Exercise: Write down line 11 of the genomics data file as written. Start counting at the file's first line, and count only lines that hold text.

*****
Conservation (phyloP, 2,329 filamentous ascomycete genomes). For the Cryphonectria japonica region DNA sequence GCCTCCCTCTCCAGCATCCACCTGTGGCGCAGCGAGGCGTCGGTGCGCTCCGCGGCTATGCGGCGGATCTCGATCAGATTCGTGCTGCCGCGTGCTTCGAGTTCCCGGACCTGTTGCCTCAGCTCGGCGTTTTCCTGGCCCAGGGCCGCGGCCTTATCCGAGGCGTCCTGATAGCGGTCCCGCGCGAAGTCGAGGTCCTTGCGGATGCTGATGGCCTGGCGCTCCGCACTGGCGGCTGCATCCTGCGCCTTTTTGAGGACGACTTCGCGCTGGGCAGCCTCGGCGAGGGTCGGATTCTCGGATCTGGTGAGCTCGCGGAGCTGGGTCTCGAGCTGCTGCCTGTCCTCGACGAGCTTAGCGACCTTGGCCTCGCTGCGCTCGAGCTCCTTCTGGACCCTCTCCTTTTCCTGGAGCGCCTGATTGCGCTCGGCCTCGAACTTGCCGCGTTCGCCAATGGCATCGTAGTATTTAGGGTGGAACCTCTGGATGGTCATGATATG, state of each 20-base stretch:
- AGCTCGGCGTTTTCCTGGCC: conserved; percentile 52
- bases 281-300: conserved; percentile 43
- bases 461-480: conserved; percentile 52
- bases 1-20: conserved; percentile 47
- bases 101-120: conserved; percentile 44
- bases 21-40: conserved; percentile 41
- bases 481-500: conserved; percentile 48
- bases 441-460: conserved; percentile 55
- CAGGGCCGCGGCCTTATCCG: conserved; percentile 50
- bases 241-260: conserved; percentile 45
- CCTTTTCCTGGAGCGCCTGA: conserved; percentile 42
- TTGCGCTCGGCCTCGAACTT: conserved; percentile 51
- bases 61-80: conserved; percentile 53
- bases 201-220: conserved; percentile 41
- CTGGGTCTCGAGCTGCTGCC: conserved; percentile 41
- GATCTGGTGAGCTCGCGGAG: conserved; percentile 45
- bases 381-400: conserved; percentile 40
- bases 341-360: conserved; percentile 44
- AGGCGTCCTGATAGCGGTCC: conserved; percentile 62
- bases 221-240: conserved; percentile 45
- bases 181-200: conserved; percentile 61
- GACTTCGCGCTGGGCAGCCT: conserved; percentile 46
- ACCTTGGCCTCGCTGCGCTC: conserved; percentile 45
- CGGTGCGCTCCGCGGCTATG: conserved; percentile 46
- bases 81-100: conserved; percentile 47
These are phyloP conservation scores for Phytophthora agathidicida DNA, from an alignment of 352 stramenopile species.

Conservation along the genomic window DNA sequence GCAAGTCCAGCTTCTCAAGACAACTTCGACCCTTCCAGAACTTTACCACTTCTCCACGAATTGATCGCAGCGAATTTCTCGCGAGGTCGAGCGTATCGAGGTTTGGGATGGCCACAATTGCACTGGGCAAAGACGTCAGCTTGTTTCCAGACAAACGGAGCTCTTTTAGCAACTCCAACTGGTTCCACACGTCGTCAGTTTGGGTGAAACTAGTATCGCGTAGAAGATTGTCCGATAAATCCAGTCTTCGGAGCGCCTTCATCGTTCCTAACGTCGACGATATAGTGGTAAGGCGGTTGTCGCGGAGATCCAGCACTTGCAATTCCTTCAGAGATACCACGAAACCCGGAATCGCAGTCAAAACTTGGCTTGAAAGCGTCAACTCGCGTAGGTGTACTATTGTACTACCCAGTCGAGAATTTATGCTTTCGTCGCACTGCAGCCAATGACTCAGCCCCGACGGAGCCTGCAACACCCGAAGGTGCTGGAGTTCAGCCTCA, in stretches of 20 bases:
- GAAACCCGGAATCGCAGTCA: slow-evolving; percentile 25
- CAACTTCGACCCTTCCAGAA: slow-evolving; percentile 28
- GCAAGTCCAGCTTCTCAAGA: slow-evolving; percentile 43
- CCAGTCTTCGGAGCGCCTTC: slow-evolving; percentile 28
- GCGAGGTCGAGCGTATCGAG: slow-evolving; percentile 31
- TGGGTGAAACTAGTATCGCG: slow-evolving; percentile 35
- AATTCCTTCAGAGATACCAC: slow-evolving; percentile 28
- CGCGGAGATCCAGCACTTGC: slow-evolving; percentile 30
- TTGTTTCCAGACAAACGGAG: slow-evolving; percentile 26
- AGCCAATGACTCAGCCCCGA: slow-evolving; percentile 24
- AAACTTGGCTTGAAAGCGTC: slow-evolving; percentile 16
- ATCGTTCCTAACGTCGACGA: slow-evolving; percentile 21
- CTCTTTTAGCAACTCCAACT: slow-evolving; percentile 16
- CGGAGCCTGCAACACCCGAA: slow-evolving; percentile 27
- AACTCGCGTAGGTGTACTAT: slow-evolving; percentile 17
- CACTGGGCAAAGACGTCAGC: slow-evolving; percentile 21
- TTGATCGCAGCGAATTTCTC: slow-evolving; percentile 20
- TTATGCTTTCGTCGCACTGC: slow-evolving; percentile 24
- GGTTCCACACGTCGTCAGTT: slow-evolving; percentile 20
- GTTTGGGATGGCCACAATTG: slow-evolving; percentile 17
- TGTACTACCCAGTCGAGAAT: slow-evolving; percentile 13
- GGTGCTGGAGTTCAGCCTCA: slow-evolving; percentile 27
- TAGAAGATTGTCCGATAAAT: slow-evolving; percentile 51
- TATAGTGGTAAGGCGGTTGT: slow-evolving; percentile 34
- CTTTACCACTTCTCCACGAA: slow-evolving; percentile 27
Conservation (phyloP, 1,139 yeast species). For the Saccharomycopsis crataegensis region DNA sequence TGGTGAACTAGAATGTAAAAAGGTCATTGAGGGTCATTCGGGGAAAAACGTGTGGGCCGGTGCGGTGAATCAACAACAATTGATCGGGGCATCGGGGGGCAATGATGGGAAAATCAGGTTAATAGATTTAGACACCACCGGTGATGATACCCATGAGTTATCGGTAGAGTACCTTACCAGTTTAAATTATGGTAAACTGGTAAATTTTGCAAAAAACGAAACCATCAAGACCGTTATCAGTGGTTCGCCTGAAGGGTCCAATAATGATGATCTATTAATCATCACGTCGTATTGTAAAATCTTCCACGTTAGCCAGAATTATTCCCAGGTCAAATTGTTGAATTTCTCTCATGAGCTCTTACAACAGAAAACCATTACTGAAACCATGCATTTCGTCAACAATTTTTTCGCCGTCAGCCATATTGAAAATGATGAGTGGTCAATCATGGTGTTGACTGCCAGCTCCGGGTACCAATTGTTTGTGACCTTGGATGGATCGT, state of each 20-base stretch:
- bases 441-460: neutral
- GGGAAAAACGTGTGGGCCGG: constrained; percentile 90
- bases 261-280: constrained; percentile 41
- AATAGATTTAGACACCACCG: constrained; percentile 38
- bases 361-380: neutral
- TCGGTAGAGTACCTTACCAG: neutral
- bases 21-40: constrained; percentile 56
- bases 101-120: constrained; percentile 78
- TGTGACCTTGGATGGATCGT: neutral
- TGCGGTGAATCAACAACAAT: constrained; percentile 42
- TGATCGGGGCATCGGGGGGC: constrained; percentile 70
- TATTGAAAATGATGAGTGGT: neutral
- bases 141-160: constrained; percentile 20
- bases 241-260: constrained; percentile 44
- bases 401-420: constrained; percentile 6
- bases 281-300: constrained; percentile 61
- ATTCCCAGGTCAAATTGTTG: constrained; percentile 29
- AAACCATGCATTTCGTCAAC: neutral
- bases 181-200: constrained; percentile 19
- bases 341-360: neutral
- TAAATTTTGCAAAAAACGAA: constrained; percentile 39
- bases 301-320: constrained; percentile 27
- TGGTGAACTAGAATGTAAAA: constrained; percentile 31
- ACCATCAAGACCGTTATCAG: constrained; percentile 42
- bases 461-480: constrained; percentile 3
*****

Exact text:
- bases 241-260: conserved; percentile 45